Ichabod's Kin
A place for politics, pop culture, and social issues


          You would think Donald Trump was doing the Lord’s work. As with all messiahs who show up now and then, everything seems to go his way, regardless, as it hath been down through history. His GOP base increaseth in its love for him, edging towards 90% of support for anything he says or does, calling to mind the adage that when even two people think exactly alike, one of them isn’t thinking.

          Everything we’ve known as fair play, decent and good is out the window, and it’s everyone for himself and the devil take the hindmost, Donald being both “himself” and the devil.

          He struts like Mussolini, complete with facial expressions, at his iconic “campaign” rallies, and unlike prior tyrants who unleashed goons with orders to beat up opposition, elements of his base need no instructions, feeling authorized to do so on their own, after all, this is a democracy. And don’t even get started with me about poor li’l Sarah Sanders being denied restaurant service—she’s all-ok with bakers who won’t make cakes for gay weddings.

          So what does Donald have to fear—only fear itself? Well, it’s a start. Here’s a guy whose colossal ego needs neither God’s forgiveness, nor the asking for it, as he asserted long ago, and who loves our enemies and hates his own countrymen: imagine the goodwill he may have merited by giving credit for predecessors’ building-blocks from which he has benefited, such as Obama’s economic bailout, and even Barack’s earlier call for NATO nations to up their ante on mutual defense.

          Let’s go back to Aristotle, one of many dead poets, so to speak, who got everything right the first time: his definition of tragedy was that when such folk, by hook or crook, become apparently unstoppable—they end up doing in themselves. The ego finally goes too far and they, being blind to it, serve up the means of their own destruction. A man of moderate temper might catch himself before a fall, but not an ego-maniac, not when he thinks he’s God himself.

          It was Aristotle too who long before had proposed the idea of a mixed-constitution that got its first test during the Roman Empire, which became a Republic along the way. Ari knew all the forms of government—rule by one, the few and the many, ergo, monarchies, aristocracies and democracies. He imagined a combo of them and the Romans did just that. They didn’t always have emperors and when they didn’t there were consuls who indeed had absolute authority, but only in war and in national crisis.

          Their senate was not elected, but chosen, from elite families and outstanding heroes, which implied breeding, experience and, necessarily, the benefit of age and the wisdom and judgment for big decisions made in foreign policy, going to war and making treaties. Last were popular assemblies who voted to place people in office—including the two consuls—along with determining rewards and punishments.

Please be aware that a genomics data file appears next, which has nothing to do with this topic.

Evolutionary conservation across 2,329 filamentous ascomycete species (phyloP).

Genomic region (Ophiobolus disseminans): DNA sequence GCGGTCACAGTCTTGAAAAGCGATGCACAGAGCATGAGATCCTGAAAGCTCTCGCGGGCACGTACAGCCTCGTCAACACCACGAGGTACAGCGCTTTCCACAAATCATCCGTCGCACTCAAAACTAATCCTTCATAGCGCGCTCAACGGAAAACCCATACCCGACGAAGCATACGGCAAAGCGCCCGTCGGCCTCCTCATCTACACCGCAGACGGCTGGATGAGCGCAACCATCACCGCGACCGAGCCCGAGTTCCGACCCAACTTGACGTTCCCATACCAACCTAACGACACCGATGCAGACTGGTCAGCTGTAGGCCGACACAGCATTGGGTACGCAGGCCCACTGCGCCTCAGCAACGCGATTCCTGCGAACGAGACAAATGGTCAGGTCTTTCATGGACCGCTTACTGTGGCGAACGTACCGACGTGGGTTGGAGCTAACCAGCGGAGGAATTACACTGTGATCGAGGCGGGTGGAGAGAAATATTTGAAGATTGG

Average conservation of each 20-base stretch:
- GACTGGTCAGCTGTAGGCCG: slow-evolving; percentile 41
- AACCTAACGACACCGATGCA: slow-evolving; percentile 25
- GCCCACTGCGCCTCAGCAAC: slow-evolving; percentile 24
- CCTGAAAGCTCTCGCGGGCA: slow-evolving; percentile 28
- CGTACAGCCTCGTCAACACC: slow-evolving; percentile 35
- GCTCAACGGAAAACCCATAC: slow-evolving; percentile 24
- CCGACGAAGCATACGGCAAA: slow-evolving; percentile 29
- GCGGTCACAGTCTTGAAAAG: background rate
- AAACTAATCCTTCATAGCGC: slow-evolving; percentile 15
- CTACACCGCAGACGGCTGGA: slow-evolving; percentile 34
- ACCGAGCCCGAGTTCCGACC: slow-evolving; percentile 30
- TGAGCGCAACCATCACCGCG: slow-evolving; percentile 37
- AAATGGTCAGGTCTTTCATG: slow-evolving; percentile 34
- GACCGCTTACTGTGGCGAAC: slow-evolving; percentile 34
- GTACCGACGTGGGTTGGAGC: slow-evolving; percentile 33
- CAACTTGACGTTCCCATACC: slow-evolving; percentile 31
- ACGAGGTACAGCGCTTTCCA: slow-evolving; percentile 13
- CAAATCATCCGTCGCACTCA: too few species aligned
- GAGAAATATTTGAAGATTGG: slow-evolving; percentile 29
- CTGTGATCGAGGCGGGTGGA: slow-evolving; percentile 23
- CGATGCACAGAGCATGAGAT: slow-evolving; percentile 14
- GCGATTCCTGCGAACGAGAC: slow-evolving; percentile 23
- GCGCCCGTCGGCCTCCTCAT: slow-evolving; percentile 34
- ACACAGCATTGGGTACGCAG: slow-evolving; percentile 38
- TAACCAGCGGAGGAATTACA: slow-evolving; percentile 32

And it worked. On occasion it got stretched, sometimes shrunk, but overall an elastic system that helped them to survive at times the worst of tyrants. Actually it was better than anything the Greeks or Spartans had managed in Ari’s own day.

          And, aye, here’s the rub for now, but only if Donald’s rants aren’t drowning it out. We’ve got a guy not elected by the majority but by a well-placed minority (our so-called and controversial Electoral College); who thinks he’s god (as did the emperors); and who’s broken the balance-of-power via political sycophants (the U.S. Congress—both Houses). A recipe for temporary success—and ultimate disaster.

          I’m old enough to remember 20th century tyrants, notable for having everything go right for a time; their growing approval by a populace who thought he could do no wrong; but in time were swinging by their heels or avoiding judgment by killing themselves and/or their own children, and in rather short periods of time. We don’t work that way here, at least I hope so; we just want a plausible outcome, a democracy that bends and flexes, swings and sways, but always holding together—and always one of laws, not of men, however good or bad.

          Thus, as so many of us flounder, feeling dis-empowered and regularly insulted by our own president, there’s a message herein for the leader himself:

          Fear nothing now. But fear the future. And fear yourself. And then be very, very afraid.


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